The act of bashing the area of an empty cask around the bung hole with a wooden mallet. The bungs “pop” out; a quicker method than extracting by hand. We only flog bourbon barrels, as their staves are thicker and more robust. The more costly wine casks have thinner staves so you could easily crack or break them.


Fèis Ìle (noun)

Gaelic for ‘Islay Festival’. The festival originated in 1984 as a local celebration of Gaelic language and culture and has since grown substantially where it now sees visitors world-wide visiting Islay to attend. Every year the whole island hosts a multitude of event from ceilidhs to tastings. Each distillery releases a limited-edition festival bottle and hosts an open day where attendees can soak up the distillery atmosphere, listen to Scottish music, and enjoy a few drams.


Flash (noun)

[flæʃ]

The distillery news page released once a fortnight to update employees on the goings on at different departments. Insiders only!


Foreshots (noun)

[fɔːrʃɒts]

The first fraction of spirit during distillation of the low wines. This spirit has the highest alcohol concentration and is collected into a separate tank to then be re-distilled along with the feints during the next distillation. This cut of spirit is also known as the heads. The cut point between distillate fractions is determined by the distiller, typically at Bruichladdich the foreshot cut runs for 30 minutes.

Goldfish Bowl  (noun)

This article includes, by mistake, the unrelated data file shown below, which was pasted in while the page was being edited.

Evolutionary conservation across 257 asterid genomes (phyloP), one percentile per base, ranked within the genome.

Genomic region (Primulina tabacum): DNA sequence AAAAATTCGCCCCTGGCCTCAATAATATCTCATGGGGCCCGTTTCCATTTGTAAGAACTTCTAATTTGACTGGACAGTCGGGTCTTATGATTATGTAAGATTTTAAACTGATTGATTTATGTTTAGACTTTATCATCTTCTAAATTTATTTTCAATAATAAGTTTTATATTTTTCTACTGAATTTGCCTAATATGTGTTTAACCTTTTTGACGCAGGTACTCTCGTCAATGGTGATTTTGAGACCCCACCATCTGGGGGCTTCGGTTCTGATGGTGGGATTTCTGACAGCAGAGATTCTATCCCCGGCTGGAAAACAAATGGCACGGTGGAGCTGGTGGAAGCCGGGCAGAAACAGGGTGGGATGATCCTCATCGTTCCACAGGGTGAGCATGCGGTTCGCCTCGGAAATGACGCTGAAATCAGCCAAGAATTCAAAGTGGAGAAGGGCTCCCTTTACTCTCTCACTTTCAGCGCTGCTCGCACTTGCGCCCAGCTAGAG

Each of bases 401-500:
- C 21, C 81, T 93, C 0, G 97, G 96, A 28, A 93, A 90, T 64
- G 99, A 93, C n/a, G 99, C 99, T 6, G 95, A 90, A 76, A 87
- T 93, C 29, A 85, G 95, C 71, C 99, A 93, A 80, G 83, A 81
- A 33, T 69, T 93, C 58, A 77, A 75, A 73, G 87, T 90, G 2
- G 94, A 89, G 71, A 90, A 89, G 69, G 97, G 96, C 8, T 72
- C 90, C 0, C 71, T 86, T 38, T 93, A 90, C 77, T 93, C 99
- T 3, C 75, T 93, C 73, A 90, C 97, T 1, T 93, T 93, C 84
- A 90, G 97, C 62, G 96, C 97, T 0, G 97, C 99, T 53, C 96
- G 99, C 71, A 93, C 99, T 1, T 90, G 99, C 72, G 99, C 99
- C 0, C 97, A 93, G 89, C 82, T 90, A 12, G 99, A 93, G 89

[ˈɡəʊld.fɪʃ bəʊl ]

A meeting room with a glass wall where many a heated discussions have taken place at the distillery over copious cups of coffee and frantic note-taking. A place where the world of whisky is put to rights.

Of the 77 members of staff working at the distillery on Islay, 36 of them are desk jobs. Over the years more distillery buildings are being converted into office spaces and meeting rooms. Being Islay-centric like that is part of what has made Bruichladdich the largest private employer on the island.


Gravity (noun)

[ ɡræv.ə.ti ]

A measurement which identifies the density of a solution compared to the density of water, which is rendered as 1.000 on a hydrometer scale. Gravity of the wort, wash and spirit are recorded throughout production.

There are a few specific terms when referring to gravity. Firstly, Original Gravity (OG) measures the density of the wort before fermentation, final gravity (FG) is recorded after the fermentation stage and specific gravity (SG) is taken during any time throughout the fermentation or distilling process.


Grist (noun)

[ ɡrɪst ]

A term used to describe the malted barley after it has passed the mill. Grist is made up of three parts: husks, grist (also knows as middles) and flour. The ratio of the grist is important to allow maximum sugars to be extracting during the mash. Our grist ratio is altered by hand and varies to accommodate the variety of barley types we use.


Hydrometer (noun)

[ haɪ-drɒm-ɪ-tər ]